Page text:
Mick Jagger and his Rolling Stones rocked the TD Garden in Boston last night, and thanks to David Meerman Scott’s hard work on the Stones’ fan page, I was in the audience. Thanks, David, for inviting me to come along! Any time I get a chance to see a legendary performer like Jagger, I jump at it, because it’s a chance to learn stagecraft useful for public speakers. The rest of this post is jointly authored, and it’s also posted on David’s website, Web Ink Now.
By Nick Morgan and David Meerman Scott
Jagger has stagecraft aplenty. He owns the stage from the opening numbers (Get Off of My Cloud and It’s Only Rock and Roll) and never lets up, save a couple of numbers where he sits down to rest and lets Keith Richards sing and play. The Stones, the background singers, the choir, the other guitarists adding their bit, the horn players — all of them are there to support Mick.
What can we learn from this indefatigable performer?
Jagger knows exactly where he is at every moment. There is not a wasted gesture, move, or step. He knows where the other Stones are, where the spotlight is, and most of all what the audience is doing. He’s probably the most self-aware performer we”ve ever witnessed. He’s a complete pro. So many speakers resist rehearsal because they don’t want to get stale. Jagger shows how counter-productive that attitude is.
It’s all in service to the audience. Every gesture reaches out to the audience. Every step is toward the audience, when he’s singing. And when he’s not singing, instead of stepping back, he’s working the thrust stage, interacting with the audience. His focus is unrelenting. It may only be rock and roll, but for Mick Jagger, it’s business, and he takes it seriously. He rarely smiled during the performance, and the between-song chat is minimal. He’s self-aware, but he’s always focused on the audience.
Music — especially familiar music — fires up the pleasure centers in our brains. That’s why we like it. Watching Mick, we couldn’t help thinking that he can fill a concert hall because music instantly brings pleasure. Speakers have to work much harder to achieve even remotely similar effects. Every speaker should seriously consider working music into his or her presentation, because it’s a short cut to emotion. Have music underneath your intro. Work a song into a bit of video that you show us. Close with a song that’s relevant to your message. Whatever the (relevant) way you figure out to bring music in, do it because it’s an effective short cut to a strong, emotional connection with your audience.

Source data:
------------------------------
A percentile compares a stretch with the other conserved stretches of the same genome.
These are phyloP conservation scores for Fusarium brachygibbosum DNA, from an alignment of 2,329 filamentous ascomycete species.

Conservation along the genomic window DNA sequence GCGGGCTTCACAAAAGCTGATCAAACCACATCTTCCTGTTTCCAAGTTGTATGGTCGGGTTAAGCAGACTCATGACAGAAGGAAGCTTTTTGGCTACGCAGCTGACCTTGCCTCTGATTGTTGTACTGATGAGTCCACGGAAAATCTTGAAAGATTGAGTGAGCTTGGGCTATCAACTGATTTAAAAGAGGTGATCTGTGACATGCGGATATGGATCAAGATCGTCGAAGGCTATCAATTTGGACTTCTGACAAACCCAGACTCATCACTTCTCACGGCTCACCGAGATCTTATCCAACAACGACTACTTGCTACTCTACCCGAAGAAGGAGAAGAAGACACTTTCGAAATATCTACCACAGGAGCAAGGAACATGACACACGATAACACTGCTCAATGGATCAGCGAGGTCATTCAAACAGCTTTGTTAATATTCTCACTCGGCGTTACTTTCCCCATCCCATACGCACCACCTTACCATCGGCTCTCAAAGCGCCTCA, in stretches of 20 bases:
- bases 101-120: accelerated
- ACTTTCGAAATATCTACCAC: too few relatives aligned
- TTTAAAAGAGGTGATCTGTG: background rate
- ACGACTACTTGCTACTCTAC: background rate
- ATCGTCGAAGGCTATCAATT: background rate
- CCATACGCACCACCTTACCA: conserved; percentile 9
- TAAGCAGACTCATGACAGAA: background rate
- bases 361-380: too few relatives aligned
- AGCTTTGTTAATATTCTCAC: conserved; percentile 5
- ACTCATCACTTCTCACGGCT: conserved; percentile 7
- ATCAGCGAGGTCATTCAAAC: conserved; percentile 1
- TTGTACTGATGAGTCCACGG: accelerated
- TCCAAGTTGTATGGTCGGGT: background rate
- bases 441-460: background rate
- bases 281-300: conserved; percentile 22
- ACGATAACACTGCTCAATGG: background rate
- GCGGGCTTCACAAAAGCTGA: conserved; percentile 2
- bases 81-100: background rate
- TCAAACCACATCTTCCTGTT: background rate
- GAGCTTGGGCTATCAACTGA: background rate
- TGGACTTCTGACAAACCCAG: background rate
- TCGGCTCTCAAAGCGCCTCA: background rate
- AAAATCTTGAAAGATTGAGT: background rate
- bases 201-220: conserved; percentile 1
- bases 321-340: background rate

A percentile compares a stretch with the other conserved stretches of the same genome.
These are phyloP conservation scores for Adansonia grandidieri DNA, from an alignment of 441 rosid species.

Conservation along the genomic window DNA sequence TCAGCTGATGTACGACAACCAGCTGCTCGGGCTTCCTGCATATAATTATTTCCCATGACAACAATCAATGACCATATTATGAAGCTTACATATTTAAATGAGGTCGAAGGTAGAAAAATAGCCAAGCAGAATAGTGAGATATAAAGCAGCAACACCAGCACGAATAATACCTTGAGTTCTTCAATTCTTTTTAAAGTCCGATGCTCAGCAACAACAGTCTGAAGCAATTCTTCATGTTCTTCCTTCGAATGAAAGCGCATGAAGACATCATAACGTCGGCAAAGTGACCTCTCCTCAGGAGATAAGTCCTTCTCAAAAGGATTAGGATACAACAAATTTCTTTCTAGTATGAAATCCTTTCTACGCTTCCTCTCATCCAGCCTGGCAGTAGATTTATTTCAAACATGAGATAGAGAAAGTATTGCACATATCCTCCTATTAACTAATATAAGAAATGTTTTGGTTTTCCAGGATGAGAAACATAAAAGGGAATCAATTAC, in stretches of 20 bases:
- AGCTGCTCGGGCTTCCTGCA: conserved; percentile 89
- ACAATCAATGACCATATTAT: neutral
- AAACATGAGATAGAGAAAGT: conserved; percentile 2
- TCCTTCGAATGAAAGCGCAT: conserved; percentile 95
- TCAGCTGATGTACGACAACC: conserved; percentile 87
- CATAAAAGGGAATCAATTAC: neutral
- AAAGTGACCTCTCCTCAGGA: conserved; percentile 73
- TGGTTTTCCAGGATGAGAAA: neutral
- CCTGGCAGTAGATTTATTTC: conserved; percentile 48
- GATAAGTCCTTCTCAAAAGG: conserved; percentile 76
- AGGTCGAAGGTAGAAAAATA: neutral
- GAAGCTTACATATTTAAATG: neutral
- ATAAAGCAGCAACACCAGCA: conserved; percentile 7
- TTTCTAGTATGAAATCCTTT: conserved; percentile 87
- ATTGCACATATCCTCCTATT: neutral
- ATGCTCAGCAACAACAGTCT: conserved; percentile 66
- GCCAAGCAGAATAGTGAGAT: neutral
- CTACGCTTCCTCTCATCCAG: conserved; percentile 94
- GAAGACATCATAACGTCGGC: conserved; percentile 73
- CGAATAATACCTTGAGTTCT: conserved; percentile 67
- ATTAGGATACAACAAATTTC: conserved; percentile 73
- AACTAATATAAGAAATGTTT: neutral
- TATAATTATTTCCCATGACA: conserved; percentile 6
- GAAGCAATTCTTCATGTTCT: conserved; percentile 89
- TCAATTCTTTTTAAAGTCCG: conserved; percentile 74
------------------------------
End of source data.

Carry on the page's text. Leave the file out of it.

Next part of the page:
Mick Jagger is 69 years old. He told the audience that the first time the band played Boston was in 1965. Imagine that. And he’s still got incredible energy. We’ve seen very few rock stars of any age who work a stage with such vitality. In a recent interview, Mick said: “I train five or six days a week, but I don’t go crazy. I alternate between gym work and dancing, then I do sprints, things like that. I’m training for stamina.” There’s no doubt that being physically fit helps public speakers. You control your body better. Breathing becomes more relaxed. And you strut the stage without getting winded. We both want to still be active on the speaking circuit at 69 and like Mick, fitness will make sure we can do it physically.
The Rolling Stones production is huge with more than a dozen 18-wheelers full of gear and hundreds of people backstage making things happen. At larger speaking gigs we’ve done, the technology can approach this level with dozens of staff for sound, lights, video, and staging. Yet most speakers don’t take advantage of the opportunity to do a sound check. They don’t meet with the production staff to discuss their speech. Instead they just show up a few minutes before they go on and wing it. Mick Jagger is totally comfortable with his technology and it was clear that he rehearsed with it many times. Although it was very difficult to see, we noticed he had a teleprompter available. As far as we could tell, he never needed to use it. But as a true pro, he knew where it was in case he needed it.
The tongue stage was a terrific tool for Mick to get out into the audience. And over the course of the 2 hour and 20 minute show, Mick used the entire stage. But it was interesting to see that in the opening several numbers, he stayed in the main stage area. Then he ventured over to the sides for a few songs. Finally, about 45 minutes or so into the show, he went way out into the audience. In other words, he held back a bit in the beginning. Most public speakers either stand in front of the podium, or if they venture out, just hang out near the center of the stage. Some go back and forth to the corners like a metronome. True professionals work the entire stage like a rock star.
Watch on YouTube Mick Jagger and the Rolling Stones »
Photo Credit: David Meerman Scott, Web Ink Now